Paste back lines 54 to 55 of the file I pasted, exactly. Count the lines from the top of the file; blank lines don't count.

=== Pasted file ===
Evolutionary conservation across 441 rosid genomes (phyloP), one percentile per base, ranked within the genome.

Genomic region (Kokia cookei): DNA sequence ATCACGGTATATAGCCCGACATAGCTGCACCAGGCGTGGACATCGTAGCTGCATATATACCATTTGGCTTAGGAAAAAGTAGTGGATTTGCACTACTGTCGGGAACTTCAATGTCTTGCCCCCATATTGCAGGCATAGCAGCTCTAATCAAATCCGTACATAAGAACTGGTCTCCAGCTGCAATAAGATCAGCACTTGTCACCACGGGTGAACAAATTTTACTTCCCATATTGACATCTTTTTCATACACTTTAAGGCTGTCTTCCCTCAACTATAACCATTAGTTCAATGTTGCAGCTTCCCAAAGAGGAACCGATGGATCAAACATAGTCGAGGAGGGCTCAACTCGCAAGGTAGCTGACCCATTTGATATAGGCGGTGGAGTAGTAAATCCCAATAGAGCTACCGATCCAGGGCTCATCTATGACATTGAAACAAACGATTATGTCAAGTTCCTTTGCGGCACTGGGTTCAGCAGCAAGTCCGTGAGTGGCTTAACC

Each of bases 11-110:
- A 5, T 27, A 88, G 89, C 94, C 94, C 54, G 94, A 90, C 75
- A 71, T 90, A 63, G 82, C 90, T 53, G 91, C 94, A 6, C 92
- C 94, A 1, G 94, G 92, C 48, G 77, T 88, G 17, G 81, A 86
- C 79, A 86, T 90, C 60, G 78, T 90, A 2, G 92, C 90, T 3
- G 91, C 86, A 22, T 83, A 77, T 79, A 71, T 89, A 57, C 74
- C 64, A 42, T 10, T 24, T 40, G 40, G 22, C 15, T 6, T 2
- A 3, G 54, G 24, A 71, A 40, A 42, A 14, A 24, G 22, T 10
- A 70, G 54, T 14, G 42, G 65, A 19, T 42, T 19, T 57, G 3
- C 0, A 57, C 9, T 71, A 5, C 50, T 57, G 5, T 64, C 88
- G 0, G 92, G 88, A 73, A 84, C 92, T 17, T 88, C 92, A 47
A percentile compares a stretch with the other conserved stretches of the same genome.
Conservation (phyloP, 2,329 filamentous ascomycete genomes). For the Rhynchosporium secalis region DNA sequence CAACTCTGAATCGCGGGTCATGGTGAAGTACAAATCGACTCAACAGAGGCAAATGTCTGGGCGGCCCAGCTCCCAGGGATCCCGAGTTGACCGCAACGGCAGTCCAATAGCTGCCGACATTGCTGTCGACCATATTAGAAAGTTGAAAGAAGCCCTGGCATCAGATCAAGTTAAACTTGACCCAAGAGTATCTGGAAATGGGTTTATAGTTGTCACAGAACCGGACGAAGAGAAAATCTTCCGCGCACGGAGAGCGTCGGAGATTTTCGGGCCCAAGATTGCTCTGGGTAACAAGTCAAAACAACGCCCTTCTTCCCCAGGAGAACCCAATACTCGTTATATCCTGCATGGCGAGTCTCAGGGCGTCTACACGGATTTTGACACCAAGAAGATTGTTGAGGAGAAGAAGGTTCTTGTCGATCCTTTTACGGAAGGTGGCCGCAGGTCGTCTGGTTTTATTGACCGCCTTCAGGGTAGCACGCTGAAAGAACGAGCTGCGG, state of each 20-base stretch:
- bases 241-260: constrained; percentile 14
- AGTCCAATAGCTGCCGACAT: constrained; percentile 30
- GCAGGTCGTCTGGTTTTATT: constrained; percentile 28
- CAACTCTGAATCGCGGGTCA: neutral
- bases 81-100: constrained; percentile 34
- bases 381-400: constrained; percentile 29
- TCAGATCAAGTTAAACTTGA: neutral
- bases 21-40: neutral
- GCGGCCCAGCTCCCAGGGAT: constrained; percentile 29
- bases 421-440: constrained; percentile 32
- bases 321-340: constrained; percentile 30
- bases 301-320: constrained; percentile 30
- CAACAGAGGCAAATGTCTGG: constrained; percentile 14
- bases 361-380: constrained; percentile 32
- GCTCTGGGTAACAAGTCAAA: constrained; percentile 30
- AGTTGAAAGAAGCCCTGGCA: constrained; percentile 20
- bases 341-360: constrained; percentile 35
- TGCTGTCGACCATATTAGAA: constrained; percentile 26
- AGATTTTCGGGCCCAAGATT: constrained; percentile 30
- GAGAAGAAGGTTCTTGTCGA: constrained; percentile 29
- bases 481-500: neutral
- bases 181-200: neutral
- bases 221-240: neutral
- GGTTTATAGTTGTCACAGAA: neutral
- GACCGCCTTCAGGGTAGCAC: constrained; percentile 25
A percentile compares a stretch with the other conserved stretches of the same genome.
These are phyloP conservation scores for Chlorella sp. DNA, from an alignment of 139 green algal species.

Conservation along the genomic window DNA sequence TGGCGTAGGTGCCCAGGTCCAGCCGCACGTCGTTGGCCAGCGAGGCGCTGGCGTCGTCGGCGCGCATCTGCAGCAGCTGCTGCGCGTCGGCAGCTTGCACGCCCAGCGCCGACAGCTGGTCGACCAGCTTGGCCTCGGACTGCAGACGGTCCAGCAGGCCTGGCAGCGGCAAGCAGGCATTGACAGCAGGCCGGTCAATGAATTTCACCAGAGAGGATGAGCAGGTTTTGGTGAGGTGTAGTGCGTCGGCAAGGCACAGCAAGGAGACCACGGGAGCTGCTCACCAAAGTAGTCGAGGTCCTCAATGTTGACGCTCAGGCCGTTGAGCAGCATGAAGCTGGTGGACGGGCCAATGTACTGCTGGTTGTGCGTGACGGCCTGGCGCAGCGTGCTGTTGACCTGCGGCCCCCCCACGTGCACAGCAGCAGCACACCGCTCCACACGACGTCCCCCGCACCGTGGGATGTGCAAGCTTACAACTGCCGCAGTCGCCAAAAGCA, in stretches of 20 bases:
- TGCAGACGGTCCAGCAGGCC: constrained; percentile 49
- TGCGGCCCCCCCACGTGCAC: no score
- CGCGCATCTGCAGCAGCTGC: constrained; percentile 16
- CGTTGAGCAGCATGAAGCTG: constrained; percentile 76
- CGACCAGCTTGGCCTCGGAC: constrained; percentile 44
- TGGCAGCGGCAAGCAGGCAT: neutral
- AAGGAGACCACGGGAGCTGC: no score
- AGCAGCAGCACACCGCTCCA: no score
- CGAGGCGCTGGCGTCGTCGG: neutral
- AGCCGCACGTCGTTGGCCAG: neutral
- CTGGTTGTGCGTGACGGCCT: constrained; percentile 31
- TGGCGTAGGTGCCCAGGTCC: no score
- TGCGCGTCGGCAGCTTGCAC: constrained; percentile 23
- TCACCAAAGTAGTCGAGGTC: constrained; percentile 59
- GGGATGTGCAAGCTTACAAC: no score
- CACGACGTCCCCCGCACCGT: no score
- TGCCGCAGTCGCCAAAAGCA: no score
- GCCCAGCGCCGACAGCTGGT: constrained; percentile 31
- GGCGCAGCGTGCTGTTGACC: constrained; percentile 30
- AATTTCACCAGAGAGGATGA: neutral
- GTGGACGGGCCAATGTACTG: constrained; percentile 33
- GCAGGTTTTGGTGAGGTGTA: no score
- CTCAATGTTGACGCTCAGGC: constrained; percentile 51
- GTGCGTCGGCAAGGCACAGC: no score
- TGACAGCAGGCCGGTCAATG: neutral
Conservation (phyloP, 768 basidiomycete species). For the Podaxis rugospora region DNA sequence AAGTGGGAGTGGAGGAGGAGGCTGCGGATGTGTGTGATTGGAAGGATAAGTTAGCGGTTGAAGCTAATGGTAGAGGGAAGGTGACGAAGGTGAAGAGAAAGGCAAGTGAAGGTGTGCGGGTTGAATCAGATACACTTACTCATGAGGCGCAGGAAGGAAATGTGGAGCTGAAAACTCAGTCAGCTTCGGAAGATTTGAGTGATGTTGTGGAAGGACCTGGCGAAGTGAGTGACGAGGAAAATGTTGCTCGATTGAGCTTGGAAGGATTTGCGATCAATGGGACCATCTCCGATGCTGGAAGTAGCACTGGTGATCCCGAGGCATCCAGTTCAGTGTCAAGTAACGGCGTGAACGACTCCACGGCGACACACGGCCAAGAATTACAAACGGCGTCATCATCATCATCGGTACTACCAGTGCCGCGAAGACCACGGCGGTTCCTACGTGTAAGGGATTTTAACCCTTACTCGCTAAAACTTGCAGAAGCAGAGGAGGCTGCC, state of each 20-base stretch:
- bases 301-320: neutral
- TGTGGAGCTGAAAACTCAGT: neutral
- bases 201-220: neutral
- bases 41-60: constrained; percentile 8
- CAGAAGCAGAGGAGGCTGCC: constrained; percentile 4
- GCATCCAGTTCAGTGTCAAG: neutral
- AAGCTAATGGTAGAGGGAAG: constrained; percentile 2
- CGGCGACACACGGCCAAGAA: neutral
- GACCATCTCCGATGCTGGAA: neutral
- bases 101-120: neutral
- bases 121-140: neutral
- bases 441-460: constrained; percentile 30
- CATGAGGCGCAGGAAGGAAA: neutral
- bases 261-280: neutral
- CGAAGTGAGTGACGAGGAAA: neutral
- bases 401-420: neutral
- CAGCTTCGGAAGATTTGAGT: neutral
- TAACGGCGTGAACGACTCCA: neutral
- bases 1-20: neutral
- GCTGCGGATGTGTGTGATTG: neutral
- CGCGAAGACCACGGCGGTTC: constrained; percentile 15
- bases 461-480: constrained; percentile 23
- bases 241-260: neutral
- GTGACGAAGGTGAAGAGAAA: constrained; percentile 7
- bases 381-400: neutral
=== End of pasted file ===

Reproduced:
- CTGGTTGTGCGTGACGGCCT: constrained; percentile 31
- TGGCGTAGGTGCCCAGGTCC: no score